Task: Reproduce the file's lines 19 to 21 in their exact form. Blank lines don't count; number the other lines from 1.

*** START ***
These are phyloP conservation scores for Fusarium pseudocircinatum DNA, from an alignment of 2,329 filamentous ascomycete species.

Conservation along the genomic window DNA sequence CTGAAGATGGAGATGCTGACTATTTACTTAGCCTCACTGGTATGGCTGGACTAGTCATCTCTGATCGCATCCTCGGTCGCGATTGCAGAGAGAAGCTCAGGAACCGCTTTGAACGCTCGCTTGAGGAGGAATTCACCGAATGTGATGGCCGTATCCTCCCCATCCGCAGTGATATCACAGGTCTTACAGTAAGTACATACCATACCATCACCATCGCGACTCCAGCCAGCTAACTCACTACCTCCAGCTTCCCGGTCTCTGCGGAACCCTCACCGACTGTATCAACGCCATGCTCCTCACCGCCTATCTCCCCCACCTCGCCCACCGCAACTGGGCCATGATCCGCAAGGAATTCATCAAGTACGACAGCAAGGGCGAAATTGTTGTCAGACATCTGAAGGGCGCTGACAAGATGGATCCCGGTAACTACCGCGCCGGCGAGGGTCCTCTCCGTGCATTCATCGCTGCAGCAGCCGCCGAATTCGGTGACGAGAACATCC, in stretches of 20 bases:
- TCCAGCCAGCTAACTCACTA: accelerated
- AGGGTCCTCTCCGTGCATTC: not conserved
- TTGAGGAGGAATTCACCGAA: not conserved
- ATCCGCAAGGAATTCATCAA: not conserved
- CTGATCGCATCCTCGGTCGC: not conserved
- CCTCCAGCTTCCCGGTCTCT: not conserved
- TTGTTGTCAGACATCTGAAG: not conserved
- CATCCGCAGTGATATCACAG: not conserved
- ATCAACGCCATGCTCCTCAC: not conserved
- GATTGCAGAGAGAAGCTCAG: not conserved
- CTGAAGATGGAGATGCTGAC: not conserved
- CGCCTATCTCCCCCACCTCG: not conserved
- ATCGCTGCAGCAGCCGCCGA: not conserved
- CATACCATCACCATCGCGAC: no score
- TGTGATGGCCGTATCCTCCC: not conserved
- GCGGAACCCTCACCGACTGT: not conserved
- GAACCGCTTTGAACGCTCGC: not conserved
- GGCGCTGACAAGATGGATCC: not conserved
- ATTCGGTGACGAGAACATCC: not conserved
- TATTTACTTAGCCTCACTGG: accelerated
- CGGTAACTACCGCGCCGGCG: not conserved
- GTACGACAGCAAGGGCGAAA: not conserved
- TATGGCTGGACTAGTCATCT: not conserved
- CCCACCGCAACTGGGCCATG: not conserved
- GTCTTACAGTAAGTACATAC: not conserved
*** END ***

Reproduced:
- GAACCGCTTTGAACGCTCGC: not conserved
- GGCGCTGACAAGATGGATCC: not conserved
- ATTCGGTGACGAGAACATCC: not conserved